The millions who know The Sandman, the spectacularly successful graphic novel series Gaiman writes, will have a jump start over other fantasy fans at conjuring the ambience of his London Below, but by no means should those others fail to make the setting's acquaintance. It is an Oz overrun by maniacs and monsters, and it becomes a Shangri-La for Richard. Excellent escapist fare.
added by Shortride | editBooklist, Ray Olson
 
Gaiman's gift for mixing the absurd with the frightful give this novel the feeling of a bedtime story with adult sophistication. Readers will find themselves as unable to escape this tale as the characters themselves.
added by Shortride | editLibrary Journal
 

» Add other authors

Author nameRoleType of authorWork?Status
Gaiman, Neilprimary authorall editionsconfirmed
Althoff, Gerlindesecondary authorsome editionsconfirmed
Berggren, Hanssecondary authorsome editionsconfirmed
Braiter, PaulinaTł.secondary authorsome editionsconfirmed
Fabry, GlennIllustratorsecondary authorsome editionsconfirmed
Hohl, Tinasecondary authorsome editionsconfirmed
Kivimäki, MikaTranslatorsecondary authorsome editionsconfirmed
Marcel, Patricksecondary authorsome editionsconfirmed
McKean, DaveIllustratorsecondary authorsome editionsconfirmed
Pék, ZoltánTranslatorsecondary authorsome editionsconfirmed
Rijsewijk, Erica vansecondary authorsome editionsconfirmed
Villa, ElisaTranslatorsecondary authorsome editionsconfirmed
Vojtková, LadislavaTranslatorsecondary authorsome editionsconfirmed
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Epigraph
I have never been to St. John's Wood. I dare not. I should be afraid of the innumerable night of fir trees, afraid to come upon a blood red cup and the beating of the wings of the Eagle.
--The Napoleon of Notting Hill, G. K. Chesterton
If ever though gavest hosen or shoon
Then every night and all
Sit thou down and put them on
And Christ receive thy soul

This aye night, this aye night
Every night and all
Fire and fleet and candlelight
And Christ receive thy soul

If ever thou gavest meat or drink
Then every night and all
The fire shall never make thee shrink
And Christ receive thy soul

--The Lyke Wake Dirge (traditional)
Dedication
For Lenny Henry, friend and colleague, who made it happen all the way; and Merrilee Heifetz, friend and agent, who makes everything good.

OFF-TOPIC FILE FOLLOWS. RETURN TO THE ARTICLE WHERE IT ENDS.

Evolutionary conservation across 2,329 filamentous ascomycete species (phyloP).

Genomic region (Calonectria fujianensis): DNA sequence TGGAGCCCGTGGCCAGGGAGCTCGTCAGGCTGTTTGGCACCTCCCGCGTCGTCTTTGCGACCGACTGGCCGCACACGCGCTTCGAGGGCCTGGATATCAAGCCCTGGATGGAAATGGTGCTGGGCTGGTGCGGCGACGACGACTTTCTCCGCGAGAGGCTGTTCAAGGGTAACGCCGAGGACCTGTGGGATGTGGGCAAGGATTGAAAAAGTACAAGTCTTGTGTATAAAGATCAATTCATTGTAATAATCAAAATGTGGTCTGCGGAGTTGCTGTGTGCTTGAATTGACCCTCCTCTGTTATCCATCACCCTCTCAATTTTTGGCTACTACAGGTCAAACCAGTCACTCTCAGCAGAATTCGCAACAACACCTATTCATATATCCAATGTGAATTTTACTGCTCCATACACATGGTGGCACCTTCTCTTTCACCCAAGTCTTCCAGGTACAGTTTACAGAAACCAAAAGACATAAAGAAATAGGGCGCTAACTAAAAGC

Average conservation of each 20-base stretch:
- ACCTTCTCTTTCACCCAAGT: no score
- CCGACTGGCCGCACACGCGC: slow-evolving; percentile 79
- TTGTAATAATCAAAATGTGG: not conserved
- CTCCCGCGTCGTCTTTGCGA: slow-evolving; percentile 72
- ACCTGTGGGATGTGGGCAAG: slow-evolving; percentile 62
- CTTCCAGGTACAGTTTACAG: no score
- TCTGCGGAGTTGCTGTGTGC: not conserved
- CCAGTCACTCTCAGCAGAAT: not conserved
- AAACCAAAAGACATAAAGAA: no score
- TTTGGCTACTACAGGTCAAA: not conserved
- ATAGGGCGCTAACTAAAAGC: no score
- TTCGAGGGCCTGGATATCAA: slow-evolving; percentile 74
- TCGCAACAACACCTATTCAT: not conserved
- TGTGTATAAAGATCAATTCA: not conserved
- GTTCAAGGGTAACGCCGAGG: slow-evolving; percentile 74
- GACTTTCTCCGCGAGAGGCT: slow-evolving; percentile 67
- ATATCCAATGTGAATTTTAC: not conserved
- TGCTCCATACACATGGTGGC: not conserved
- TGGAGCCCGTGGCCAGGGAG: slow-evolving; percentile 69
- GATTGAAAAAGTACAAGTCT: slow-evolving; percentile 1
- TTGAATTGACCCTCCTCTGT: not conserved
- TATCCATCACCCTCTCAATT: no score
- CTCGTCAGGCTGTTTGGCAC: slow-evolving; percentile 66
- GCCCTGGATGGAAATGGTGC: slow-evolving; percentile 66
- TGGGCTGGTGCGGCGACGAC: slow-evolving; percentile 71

First words
The night before he went to London, Richard Mayhew was not enjoying himself.
She had been running for four days now, a harum-scarum tumbling flight through passages and tunnels.
Quotations
"It starts with doors."
"You've a good heart," she told him. "Sometimes that's enough to see you safe wherever you go." Then she shook her head. "But mostly, it's not."
There are four simple ways for the observant to tell Mr. Croup and Mr. Vandemar apart: first, Mr. Vandemar is two and a half heads taller than Mr. Croup; secnod, Mr. Croup has eyes of a faded china blue, while Mr. Vandemar's eyes are brown; third, while Mr. Vandemar fashioned the rings he wears on his right hand out of the skulls of four ravens, Mr. Croup has no obvious jewelry; fourth, Mr. Croup likes words, while Mr. Vandemar is always hungry. Also, they look nothing at all alike.
He continued, slowly, by a process of osmosis and white knowledge (which is like white noise, only more useful)...
It was a good place, and a fine city, but there is a price to be paid for all good places, and a price that all good places have to pay.
Last words
(Click to show. Warning: May contain spoilers.)
Disambiguation notice
This is main work for the book Neverwhere. It should not be combined with the TV series on which it is based.
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Wikipedia in English (3)

Book description
Neverwhere is the story of Richard Mayhew and his adventures through London. At the start of the story, he is a young businessman, with a normal life. All this changes, however, when he stops to help a mysterious young girl who appears before him, bleeding and weakened, as he walks with his fiancée to dinner to meet her influential boss.
Haiku summary

Amazon.com Amazon.com Review (ISBN 0060557818, Paperback)

Neverwhere's protagonist, Richard Mayhew, learns the hard way that no good deed goes unpunished. He ceases to exist in the ordinary world of London Above, and joins a quest through the dark and dangerous London Below, a shadow city of lost and forgotten people, places, and times. His companions are Door, who is trying to find out who hired the assassins who murdered her family and why; the Marquis of Carabas, a trickster who trades services for very big favors; and Hunter, a mysterious lady who guards bodies and hunts only the biggest game. London Below is a wonderfully realized shadow world, and the story plunges through it like an express passing local stations, with plenty of action and a satisfying conclusion. The story is reminiscent of Douglas Adams's The Hitchhiker's Guide to the Galaxy, but Neil Gaiman's humor is much darker and his images sometimes truly horrific. Puns and allusions to everything from Paradise Lost to The Wonderful Wizard of Oz abound, but you can enjoy the book without getting all of them. Gaiman is definitely not just for graphic-novel fans anymore. --Nona Vero

(retrieved from Amazon Mon, 30 Sep 2013 13:47:47 -0400)

(see all 7 descriptions)

After he helps a stranger on a London sidewalk, Richard Mayhew discovers an alternate city beneath London, and must fight to survive if he is to return to the London he knew.

(summary from another edition)

» see all 8 descriptions